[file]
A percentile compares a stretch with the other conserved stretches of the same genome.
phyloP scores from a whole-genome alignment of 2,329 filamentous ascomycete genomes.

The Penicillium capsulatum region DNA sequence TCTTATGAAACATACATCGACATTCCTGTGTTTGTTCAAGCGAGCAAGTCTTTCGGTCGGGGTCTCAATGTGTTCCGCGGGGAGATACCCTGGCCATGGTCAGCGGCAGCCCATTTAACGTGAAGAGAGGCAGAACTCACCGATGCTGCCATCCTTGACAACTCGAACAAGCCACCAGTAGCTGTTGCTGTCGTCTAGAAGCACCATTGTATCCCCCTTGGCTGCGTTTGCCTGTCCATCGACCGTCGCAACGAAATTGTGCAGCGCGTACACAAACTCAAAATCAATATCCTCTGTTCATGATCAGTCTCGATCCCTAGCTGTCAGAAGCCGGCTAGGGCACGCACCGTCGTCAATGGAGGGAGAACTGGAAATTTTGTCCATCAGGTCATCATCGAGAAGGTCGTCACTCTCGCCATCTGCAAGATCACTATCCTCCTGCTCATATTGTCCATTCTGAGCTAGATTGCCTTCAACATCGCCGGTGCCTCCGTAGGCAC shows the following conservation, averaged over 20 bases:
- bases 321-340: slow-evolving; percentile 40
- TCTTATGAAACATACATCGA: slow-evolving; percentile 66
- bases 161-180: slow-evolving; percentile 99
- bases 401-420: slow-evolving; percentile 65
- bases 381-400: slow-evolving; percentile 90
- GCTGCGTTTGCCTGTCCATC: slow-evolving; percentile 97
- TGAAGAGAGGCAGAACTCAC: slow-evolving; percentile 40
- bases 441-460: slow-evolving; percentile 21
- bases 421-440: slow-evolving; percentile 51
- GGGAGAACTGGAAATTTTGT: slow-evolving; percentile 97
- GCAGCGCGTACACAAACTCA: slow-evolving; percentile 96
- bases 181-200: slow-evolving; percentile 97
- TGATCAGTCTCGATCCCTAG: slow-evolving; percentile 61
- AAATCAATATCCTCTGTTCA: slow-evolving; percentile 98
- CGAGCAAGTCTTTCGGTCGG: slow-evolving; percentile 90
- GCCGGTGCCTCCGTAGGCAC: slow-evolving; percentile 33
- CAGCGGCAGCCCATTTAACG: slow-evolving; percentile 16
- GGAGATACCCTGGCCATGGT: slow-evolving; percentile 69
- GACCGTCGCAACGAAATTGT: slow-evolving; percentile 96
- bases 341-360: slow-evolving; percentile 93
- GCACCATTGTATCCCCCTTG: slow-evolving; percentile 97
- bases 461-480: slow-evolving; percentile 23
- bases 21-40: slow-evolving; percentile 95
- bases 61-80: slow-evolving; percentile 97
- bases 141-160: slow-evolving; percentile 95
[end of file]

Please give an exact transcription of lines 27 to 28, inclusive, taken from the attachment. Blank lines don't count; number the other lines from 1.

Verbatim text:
- bases 61-80: slow-evolving; percentile 97
- bases 141-160: slow-evolving; percentile 95